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Quasiparticles of quantum mechanics

by Spastik_Relativity
Tags: mechanics, quantum, quasiparticles
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Spastik_Relativity
#1
Jun28-05, 04:05 AM
P: 47
I dont have a great understanding of quantum mechanics but i have been learning about superconductors at school. We've learnt about cooper pairs and how they are attracted and about their boson-like behaviour. But theres one question that i cant completely answer and whilst looking on the internet i got a couple of contrasting and undefined answers.

What exactly happens to the unpaired electrons in superconductors?
i know a couple of things such as they are influenced by the electric field and have no resistance. I have also read they are to do with the bose-einstien fluids in superconductors which i dont quite understand. Also i read that they have their certain properties due to their interaction or relationship with positive holes created by cooper pairs (this i dont understand at all).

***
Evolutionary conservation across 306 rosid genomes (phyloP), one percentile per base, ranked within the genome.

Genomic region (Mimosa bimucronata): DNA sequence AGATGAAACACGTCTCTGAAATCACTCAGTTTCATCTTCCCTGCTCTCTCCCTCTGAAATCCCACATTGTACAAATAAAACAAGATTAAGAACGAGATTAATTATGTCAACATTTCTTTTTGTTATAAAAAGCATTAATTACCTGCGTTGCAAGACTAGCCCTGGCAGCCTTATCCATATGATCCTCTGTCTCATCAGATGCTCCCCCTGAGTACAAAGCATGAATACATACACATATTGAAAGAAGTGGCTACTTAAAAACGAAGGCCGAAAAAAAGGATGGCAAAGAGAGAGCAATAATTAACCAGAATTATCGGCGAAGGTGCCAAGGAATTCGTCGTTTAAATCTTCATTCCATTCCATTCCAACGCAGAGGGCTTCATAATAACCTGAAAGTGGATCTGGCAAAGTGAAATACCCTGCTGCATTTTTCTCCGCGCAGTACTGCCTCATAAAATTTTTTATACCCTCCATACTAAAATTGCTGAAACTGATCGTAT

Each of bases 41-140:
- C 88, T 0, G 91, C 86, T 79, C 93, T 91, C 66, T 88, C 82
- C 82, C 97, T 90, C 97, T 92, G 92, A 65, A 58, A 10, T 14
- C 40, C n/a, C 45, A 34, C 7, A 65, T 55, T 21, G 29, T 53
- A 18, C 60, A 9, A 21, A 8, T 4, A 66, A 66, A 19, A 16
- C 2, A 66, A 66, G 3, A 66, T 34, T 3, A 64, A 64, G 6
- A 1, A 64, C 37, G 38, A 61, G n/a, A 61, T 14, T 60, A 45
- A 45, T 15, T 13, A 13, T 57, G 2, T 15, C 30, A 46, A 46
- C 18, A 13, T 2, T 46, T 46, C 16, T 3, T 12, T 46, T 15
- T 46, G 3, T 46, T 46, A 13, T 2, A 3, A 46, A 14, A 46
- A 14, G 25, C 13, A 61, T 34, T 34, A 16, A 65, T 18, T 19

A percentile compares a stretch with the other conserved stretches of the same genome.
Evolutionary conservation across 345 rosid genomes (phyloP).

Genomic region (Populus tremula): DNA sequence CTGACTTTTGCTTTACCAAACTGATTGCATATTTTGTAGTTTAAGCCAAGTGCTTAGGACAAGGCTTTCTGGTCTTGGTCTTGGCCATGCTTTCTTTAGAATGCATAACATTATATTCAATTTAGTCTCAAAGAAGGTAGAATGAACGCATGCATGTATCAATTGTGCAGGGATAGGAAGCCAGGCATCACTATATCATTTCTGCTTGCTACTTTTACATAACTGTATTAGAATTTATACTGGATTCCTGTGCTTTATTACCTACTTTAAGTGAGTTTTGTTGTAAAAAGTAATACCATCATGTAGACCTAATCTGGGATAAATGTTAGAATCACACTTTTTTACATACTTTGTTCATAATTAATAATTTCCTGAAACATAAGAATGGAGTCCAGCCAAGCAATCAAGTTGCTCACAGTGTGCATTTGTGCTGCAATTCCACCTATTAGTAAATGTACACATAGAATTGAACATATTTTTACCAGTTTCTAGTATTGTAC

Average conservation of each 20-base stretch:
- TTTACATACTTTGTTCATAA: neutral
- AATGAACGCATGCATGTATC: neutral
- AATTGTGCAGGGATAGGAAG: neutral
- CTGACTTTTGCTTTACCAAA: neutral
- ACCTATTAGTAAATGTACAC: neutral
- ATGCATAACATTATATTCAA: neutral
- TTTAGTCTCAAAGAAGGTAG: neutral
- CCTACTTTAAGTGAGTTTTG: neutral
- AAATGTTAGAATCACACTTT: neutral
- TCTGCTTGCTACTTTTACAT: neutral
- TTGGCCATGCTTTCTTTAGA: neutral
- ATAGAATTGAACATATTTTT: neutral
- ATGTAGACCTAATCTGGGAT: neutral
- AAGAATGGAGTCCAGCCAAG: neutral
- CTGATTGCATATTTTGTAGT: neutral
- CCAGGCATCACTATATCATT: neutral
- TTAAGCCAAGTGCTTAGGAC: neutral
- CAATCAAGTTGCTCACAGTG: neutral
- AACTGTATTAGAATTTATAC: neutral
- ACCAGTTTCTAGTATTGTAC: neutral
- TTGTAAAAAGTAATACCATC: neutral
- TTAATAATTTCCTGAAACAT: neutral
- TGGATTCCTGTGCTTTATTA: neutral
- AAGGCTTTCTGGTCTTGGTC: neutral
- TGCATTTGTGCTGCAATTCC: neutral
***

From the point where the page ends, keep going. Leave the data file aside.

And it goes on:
Any information or help on this topic is much appreciated.

Thanks
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ZapperZ
#2
Jun28-05, 07:18 AM
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Quote Quote by Spastik_Relativity
What exactly happens to the unpaired electrons in superconductors?i know a couple of things such as they are influenced by the electric field and have no resistance. I have also read they are to do with the bose-einstien fluids in superconductors which i dont quite understand. Also i read that they have their certain properties due to their interaction or relationship with positive holes created by cooper pairs (this i dont understand at all).
The unpaired electrons in the conduction band behaves like normal conduction band electrons in a metal. ONLY the electrons that have condensed in the Cooper pairs can transmit electrical current without resistance. The unpaired electrons behaves normally. The reason why you do not see their resistivity when you apply a DC field is because the supercurrent "short-circuits" them out since the condensed cooper pair are better able to conduct current.

However, when you do an AC field, you will notice that the resistance is NOT zero for a superconductor. In such a case, depending on the AC freq., the field causes both the cooper pairs and the normal electrons to oscillate back and forth. So now the resistance is a result of both the cooper paired electrons and the normal electrons. Thus, you detect AC resistivity.

The rest of your question, I don't understand, since it appears that you associated these unpaired electrons with a list of behaviors attributed to superconductivity, which they don't participate in.

Zz.